Doing mental health care integration: a qualitative study of a new work role

Jennifer Smith-Merry, Jim Gillespie, Nicola Hancock, Ivy Yen
International Journal of Mental Health Systems 2015, 9: 32

BACKGROUND: Mental health care in Australia is fragmented and inaccessible for people experiencing severe and complex mental ill-health. Partners in Recovery is a Federal Government funded scheme that was designed to improve coordination of care and needs for this group. Support Facilitators are the core service delivery component of this scheme and have been employed to work with clients to coordinate their care needs and, through doing so, bring the system closer together.

OBJECTIVE: To understand how Partners in Recovery Support Facilitators establish themselves as a new role in the mental health system, their experiences of the role, the challenges that they face and what has enabled their work.

METHODS: In-depth qualitative interviews were carried out with 15 Support Facilitators and team leaders working in Partners in Recovery in two regions in Western Sydney (representing approximately 35 % of those working in these roles in the regions). Analysis of the interview data focused on the work that the Support Facilitators do, how they conceptualise their role and enablers and barriers to their work.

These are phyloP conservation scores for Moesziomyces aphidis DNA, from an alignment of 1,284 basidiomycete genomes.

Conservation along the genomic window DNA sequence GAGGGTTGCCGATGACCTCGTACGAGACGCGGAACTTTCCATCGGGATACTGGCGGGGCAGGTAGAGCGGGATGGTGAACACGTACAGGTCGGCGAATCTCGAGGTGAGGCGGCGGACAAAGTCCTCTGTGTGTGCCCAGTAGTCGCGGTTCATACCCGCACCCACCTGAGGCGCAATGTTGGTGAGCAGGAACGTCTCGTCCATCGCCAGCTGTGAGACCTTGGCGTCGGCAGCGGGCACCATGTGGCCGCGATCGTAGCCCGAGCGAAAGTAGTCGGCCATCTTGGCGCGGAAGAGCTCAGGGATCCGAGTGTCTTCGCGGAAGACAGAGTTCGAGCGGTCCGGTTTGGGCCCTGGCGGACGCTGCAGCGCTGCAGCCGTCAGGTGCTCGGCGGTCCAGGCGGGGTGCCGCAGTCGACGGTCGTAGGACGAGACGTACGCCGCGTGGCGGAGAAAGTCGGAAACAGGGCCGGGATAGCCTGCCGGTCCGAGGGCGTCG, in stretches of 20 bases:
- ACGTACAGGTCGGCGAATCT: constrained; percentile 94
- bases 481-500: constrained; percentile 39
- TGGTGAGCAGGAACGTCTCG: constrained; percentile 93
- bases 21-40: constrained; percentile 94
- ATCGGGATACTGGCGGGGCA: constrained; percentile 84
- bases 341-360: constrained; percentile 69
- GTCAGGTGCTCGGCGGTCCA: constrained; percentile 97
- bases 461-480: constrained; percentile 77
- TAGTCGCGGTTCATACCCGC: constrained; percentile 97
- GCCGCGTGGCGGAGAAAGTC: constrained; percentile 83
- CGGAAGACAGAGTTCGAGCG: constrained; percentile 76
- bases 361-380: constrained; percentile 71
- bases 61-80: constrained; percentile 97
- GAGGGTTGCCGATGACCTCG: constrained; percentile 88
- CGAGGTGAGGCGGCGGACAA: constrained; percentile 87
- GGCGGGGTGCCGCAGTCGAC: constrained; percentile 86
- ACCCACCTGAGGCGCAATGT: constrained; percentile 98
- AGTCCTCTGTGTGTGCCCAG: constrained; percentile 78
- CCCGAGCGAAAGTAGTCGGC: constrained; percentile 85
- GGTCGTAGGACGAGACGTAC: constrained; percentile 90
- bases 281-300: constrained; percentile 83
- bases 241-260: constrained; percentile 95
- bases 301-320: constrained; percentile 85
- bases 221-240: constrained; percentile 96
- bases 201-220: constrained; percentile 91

RESULTS: The support facilitator role is dominated by efforts to seek out, establish and maintain connections of use in addressing their clients' needs. In doing this Support Facilitators use existing interagency forums and develop their own ad hoc groupings through which they can share knowledge and help each other. Support Facilitators also use these groups to educate the sector about Partners in Recovery, its utility and their own role. The diversity of support facilitator backgrounds are seen as both and asset and a barrier and they describe a process of striving to establish an internally collective identity as well as external role clarity and acceptance. At this early stage of PIR establishment, poor communication was identified as the key barrier to Support Facilitators' work.

CONCLUSIONS: We find that the Support Facilitators are building the role from within and using trial and error to develop their practice in coordination. We argue that a strong organisational hierarchy is necessary for support facilitation to be effective and to allow the role to develop effectively. We find that their progress is limited by overall program instability caused by changing government policy priorities.

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